What advice would you pass along to someone who wanted to make a difference in their community?

The first thing I would tell them is to look not at the big issues but within your own community. Look at what is not going well for you, what is not going well for the people you care about. Then get creative about what can be done about that. Sometimes getting creative means you need to talk with other people about it or talk to people who work in other disciplines. Those conversations are really worth having. I also believe that it’s fundamentally important that we lift from the bottom up, a very grassroots approach to advocacy and activism.

What propelled you to take on this role as a community leader?

A large part of it has been my life. I am definitely a product of multigenerational poverty. I grew up with my family on welfare. Today, I live on SSI [disability], which is $841 a month.

My mother had profound and serious mental illness and substance use problems. That made growing up very difficult. I know about psychiatric hospitals and mentally ill people being arrested and homeless and the impact of addiction when there’s no money.

When I was 15, I met this guy who was twice my age. He really groomed me, and I went to live with him when I was 16. And that was a whole new, wonderful 18 years of hell. Due to my upbringing and disabilities and challenges, I had a real inability to understand how screwed up so many things in my life were.

I finally started getting professional help at the Asheville TEACCH Center. When I started getting services there, I got less isolated and got some perspective. Eventually, someone I knew through that program said, “If you had a place to go, would you leave?” And I said, “Yes.” And she said, “You can come stay at my house for as long as you need.”

So I did that, and I never went back. Being able to compare my life now to my life then — how vast that difference is, how wonderful and thankful and grateful I am today. It really made me want to be an advocate for other adults with developmental and intellectual disabilities. Those are some of the most vulnerable and abused people in the world. I just want to work toward a more inclusive world where people don’t have those experiences and where we’re all appreciated for who we are and how we are and we have opportunities to develop our potential in ways that are meaningful to us.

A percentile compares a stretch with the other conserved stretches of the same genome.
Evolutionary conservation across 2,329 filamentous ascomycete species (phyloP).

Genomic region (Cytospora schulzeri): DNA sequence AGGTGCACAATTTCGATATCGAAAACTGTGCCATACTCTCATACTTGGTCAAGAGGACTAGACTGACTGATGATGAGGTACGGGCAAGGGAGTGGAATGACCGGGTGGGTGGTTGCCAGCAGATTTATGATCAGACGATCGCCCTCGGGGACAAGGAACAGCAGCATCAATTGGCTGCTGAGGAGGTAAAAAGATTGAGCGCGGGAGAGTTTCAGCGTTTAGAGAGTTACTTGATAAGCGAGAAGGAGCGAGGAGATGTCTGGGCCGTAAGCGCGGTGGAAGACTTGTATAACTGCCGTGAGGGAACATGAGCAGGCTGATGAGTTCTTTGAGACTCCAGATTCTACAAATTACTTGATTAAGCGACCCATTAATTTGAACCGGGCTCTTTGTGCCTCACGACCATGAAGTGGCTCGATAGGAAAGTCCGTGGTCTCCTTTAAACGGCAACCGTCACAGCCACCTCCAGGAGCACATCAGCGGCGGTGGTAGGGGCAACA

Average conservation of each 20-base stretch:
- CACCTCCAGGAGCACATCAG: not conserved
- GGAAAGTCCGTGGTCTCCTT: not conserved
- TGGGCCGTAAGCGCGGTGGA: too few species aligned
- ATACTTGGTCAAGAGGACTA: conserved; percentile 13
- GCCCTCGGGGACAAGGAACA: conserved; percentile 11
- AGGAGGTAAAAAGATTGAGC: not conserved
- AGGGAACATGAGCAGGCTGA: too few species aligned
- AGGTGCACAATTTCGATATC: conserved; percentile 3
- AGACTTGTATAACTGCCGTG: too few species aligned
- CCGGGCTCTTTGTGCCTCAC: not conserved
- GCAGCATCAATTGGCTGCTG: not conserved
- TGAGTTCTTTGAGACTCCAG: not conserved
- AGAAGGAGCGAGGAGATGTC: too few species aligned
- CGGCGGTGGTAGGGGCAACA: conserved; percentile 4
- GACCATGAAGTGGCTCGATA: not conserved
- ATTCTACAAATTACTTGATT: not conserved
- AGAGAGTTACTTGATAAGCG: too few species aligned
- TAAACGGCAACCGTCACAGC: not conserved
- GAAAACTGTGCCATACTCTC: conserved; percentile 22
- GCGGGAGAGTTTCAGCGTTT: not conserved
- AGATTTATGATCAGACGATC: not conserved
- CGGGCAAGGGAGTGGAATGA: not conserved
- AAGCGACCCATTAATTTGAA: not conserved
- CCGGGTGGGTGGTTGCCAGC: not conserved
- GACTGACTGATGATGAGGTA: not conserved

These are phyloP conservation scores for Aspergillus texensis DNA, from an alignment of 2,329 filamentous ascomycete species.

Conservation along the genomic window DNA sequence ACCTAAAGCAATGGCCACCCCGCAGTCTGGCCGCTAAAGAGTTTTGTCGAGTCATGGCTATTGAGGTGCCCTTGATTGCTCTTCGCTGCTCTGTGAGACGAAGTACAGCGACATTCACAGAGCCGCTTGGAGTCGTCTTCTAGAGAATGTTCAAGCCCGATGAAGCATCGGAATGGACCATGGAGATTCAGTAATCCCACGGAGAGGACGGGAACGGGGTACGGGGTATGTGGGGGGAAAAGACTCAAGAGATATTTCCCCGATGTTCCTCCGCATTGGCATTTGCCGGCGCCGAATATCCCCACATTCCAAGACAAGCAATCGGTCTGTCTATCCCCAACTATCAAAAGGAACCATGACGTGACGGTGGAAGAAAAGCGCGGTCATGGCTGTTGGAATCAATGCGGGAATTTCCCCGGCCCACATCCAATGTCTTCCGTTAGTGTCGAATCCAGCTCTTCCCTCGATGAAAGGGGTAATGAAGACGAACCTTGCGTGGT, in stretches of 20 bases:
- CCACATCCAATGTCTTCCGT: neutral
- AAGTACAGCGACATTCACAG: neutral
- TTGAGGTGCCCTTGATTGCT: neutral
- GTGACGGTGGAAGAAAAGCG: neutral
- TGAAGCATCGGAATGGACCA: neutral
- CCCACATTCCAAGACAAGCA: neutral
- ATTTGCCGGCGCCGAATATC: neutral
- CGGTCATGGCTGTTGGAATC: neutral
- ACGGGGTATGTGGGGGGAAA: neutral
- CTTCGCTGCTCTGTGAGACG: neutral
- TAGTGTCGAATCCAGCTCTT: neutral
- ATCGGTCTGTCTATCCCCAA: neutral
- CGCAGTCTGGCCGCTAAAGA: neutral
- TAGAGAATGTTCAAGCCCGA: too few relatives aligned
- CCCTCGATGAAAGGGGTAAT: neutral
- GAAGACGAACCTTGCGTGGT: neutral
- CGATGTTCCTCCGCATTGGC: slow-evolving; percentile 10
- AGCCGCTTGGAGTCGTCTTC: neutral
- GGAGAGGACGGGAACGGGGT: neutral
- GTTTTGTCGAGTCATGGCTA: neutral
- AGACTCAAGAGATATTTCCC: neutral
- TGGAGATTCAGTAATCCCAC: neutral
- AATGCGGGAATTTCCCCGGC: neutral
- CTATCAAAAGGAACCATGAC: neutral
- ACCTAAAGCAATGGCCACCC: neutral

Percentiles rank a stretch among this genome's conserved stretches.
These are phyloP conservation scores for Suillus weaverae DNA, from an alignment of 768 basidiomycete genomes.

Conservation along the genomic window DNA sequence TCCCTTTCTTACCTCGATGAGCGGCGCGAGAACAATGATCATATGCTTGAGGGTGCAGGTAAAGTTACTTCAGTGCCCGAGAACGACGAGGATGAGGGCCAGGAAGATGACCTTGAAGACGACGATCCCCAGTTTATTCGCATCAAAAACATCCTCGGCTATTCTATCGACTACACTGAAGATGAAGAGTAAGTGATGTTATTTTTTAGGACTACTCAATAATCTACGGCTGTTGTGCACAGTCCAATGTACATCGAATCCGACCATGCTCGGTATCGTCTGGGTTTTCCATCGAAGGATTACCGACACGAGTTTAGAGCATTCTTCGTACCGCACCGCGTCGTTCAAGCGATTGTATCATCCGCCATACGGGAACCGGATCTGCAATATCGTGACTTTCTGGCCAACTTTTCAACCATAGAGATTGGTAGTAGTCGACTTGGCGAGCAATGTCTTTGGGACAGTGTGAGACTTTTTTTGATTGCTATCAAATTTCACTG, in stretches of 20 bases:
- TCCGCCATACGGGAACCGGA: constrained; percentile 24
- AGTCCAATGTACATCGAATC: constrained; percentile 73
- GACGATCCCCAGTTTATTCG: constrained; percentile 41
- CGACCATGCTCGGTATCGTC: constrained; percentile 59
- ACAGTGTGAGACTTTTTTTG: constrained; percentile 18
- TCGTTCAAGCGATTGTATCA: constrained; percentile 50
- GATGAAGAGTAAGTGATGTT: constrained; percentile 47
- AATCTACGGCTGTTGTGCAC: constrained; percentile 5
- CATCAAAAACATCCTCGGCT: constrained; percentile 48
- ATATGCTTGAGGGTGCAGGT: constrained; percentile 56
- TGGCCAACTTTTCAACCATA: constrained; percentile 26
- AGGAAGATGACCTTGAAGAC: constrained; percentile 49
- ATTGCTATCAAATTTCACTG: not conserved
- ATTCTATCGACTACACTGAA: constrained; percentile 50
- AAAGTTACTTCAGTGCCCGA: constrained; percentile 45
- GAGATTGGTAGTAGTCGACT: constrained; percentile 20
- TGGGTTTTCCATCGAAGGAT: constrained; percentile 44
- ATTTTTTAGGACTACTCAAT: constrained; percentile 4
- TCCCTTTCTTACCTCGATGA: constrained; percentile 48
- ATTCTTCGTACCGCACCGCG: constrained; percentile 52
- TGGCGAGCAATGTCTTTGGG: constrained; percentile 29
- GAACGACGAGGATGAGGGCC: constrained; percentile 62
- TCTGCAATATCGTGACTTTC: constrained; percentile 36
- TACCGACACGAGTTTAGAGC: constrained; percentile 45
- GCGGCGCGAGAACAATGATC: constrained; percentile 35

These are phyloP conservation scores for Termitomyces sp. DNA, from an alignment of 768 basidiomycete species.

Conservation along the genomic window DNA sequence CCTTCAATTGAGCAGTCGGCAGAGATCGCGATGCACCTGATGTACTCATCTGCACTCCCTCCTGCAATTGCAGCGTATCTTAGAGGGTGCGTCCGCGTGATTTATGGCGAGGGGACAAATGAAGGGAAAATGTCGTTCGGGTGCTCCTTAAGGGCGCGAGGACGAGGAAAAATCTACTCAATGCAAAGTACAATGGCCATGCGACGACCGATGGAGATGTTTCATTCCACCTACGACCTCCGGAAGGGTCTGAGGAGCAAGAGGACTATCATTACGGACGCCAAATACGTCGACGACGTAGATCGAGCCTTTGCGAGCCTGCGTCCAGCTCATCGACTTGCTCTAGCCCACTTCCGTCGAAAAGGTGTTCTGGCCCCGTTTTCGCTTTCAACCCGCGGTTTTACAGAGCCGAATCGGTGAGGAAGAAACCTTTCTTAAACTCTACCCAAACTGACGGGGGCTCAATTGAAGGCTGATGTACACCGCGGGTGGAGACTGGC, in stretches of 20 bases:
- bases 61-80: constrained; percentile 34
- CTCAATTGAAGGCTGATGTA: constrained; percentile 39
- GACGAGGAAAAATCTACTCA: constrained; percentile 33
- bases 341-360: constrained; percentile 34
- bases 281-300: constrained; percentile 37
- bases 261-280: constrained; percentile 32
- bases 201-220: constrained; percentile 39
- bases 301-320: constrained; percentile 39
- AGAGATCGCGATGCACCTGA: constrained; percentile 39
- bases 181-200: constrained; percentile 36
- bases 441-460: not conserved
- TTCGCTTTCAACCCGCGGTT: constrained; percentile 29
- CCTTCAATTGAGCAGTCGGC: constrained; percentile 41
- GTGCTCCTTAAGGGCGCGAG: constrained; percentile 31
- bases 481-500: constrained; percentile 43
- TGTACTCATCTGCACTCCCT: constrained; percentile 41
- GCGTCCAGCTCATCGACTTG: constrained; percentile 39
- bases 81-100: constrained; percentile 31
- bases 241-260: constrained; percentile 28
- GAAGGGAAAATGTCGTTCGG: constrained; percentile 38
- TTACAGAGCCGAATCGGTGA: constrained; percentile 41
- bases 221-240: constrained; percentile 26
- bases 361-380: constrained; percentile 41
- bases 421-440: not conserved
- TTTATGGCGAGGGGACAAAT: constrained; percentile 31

It’s important as a society that we work to find ways to value every person. Part of that has to start with reinforcing the social safety net. Welfare reform killed people including my mom, who died due to a lack of health care and being too disabled to pursue getting disability benefits that could have saved her life.

In addition to her mental illness and substance use problems, she was also a Type 1 diabetic. It’s hard to get insulin when you don’t have any health insurance on an ongoing basis, and if you’re transient or don’t have secure housing. … There are a lot of things that work against people like that, who are incredibly vulnerable. I just feel like there needs to be a better system for catching those people. I advocate and hope for a world with better ways of preventing those needless deaths and suffering of people.

What do you see as your biggest success to this point?

My biggest success is not being dead. I am 41, and I never expected to live this long. I’m very impressed with myself for the things I’ve lived through and have done so without ever developing a substance use problem. I never became an unkind person. Being alive and having my life be good is my greatest accomplishment.